Are You Hiring Enough 'Trouble Makers?'
Many leaders confuse rapid growth with agility. To be clear, selling more widgets, getting more users, and operating more efficiently are great things and will help you to grow (more profitably). Keep doing them. However, organizations as well as leaders that are truly agile are constantly improving and even reinventing themselves. They challenge the status quo and reinvent their approach, even if it means risking cannibalizing their existing business (e.g., who remembers how Kodak invented the digital camera yet failed to capitalize?).
Strong growth and market tailwinds can breed complacency which, in this bull market, leads to lost potential or being blindsided. In a down market or rapidly evolving industry, this complacency can be disastrous. Is anyone planning to stop by Blockbuster on the way home tonight to pick up a movie?
While there are several drivers that promote agility in organizations, I wanted to touch upon the most critical one today: modifying the makeup of your workforce.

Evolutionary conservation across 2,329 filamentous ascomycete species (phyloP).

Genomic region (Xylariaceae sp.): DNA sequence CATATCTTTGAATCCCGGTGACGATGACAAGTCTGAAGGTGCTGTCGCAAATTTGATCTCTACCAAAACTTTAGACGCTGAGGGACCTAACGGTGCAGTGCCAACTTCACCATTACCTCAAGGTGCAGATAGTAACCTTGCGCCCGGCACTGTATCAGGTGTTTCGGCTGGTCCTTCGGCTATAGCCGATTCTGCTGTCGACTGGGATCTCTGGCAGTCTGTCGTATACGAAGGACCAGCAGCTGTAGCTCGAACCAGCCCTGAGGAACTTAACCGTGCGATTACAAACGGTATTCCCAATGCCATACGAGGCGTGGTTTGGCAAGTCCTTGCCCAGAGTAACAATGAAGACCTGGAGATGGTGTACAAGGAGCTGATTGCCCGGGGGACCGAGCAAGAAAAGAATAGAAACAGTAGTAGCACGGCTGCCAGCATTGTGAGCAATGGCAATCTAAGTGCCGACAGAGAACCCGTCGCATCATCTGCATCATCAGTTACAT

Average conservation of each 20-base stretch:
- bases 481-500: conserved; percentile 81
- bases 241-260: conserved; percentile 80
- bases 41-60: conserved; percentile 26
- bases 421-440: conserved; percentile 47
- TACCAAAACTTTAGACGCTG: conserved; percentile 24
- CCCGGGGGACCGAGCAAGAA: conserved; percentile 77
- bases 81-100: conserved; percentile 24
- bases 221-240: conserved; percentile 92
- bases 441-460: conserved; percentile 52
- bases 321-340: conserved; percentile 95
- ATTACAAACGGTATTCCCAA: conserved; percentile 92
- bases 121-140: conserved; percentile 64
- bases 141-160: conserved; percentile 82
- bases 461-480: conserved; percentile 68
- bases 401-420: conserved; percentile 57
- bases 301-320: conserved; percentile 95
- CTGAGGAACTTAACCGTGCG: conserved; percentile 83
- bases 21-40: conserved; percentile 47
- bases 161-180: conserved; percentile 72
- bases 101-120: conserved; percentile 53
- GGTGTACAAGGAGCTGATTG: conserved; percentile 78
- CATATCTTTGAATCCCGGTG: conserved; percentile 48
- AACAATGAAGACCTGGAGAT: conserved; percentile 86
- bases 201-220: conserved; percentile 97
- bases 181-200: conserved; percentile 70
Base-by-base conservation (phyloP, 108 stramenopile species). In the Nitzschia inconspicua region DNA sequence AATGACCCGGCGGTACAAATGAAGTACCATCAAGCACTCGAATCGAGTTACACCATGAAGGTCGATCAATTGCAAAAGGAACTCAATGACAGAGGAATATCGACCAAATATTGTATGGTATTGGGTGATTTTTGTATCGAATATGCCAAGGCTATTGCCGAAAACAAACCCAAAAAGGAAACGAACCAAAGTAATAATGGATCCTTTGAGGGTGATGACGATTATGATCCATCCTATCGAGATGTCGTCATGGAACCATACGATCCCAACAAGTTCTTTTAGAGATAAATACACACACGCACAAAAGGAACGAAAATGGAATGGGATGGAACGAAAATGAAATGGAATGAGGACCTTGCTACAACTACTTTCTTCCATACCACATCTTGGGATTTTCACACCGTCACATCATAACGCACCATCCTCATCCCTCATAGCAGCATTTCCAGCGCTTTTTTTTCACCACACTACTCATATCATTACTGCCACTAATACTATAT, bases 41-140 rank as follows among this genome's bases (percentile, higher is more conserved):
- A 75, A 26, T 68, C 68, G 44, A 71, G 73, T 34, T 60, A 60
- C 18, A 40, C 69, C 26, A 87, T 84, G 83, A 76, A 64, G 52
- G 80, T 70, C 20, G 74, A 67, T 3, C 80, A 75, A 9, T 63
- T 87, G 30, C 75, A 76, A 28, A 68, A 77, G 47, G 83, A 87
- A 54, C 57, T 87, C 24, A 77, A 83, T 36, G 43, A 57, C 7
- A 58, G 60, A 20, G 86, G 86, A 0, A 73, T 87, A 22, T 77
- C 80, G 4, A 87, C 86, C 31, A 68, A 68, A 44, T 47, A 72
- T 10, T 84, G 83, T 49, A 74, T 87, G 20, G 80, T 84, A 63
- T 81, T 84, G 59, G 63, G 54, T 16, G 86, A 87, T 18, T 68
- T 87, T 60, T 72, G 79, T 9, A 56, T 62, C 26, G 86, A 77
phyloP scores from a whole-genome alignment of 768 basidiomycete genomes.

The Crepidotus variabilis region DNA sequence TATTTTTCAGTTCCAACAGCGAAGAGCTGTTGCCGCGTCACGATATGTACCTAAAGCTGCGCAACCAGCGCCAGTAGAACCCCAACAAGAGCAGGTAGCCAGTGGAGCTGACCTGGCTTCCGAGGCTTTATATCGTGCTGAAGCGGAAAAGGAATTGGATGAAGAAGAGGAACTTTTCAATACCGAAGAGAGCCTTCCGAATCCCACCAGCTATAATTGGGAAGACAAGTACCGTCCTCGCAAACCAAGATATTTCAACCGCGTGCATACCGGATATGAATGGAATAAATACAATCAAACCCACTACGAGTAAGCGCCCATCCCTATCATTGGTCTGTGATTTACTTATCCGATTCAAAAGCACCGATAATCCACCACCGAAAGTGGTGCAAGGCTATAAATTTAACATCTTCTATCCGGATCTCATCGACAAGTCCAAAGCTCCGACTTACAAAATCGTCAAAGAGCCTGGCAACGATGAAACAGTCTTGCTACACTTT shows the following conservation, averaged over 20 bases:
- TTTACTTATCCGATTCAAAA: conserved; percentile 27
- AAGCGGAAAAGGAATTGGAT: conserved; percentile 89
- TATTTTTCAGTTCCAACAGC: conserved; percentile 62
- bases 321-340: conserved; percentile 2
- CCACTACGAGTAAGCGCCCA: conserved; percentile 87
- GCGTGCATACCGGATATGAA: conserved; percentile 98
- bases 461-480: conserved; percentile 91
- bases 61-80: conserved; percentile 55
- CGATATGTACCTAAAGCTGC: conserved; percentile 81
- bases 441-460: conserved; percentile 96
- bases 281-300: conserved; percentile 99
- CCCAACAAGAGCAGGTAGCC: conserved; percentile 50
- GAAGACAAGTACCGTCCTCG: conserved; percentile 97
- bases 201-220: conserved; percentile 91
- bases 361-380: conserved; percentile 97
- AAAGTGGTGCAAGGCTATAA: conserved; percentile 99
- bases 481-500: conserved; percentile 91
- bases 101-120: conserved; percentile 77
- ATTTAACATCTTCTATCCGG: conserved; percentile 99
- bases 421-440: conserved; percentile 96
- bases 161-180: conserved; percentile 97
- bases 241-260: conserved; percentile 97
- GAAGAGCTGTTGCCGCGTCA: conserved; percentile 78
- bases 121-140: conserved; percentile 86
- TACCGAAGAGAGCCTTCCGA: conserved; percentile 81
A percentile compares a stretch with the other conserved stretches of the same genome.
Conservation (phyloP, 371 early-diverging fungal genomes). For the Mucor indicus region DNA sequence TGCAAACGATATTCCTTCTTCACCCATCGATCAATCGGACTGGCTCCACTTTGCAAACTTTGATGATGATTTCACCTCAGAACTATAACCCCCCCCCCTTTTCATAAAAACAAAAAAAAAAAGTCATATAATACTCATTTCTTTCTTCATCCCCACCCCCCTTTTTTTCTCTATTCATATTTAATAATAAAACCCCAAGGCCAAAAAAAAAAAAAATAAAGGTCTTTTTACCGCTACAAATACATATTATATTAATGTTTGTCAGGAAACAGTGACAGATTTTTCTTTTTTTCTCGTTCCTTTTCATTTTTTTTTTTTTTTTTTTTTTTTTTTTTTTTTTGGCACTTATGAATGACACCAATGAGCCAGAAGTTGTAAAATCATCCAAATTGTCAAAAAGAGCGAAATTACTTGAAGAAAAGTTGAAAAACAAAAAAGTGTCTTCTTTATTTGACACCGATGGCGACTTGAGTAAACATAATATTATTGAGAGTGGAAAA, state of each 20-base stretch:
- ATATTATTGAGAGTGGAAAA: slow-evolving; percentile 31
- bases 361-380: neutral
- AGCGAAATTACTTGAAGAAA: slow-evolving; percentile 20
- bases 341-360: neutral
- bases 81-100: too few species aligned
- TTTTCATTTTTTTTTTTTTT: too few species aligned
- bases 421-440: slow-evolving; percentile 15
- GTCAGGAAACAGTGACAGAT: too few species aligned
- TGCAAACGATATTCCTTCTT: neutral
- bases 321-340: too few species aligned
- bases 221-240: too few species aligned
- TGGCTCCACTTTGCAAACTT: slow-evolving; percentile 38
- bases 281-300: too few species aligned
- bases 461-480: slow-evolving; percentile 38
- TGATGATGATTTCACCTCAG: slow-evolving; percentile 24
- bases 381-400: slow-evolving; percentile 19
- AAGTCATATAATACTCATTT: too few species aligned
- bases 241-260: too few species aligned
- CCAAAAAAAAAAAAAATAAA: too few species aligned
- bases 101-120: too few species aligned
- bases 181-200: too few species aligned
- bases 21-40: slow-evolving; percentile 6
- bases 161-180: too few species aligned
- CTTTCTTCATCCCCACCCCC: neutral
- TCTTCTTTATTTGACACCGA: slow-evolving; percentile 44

The Learning Agility Spectrum
We see three primary actions that best in class companies are taking:
1. Hire more Agile Culture Enablers. Add screens in your interviewing processes for candidates who have a track record of innovating. Ask the following question to the references: “How often does ___ drive you crazy because they are pushing on new ideas for your organization?” And, hire some 'trouble makers' that are willing to push!
2. Replace Active Detractors. These folks are the first people to highlight failed attempts (and underscore that the company never should have changed in the first place). Add buckets like ‘Brings innovation,’ ‘Reflects on mistakes,’ and ‘Takes calculated risks’ to performance management systems to identify and weed out these blockers of change.
3. Push the Capable Followers up the agility curve. Identify them through the performance management system and foster the capability through coaching, ongoing training, and ensuring receptivity to new ideas.
Finally, as a leader, perform an honest assessment of where you fall on the curve. What are three things that you personally need to do differently to promote change within your organization? If you are a CEO and not in the top third of the agility scale, it’s highly likely that you are holding the company back from innovating.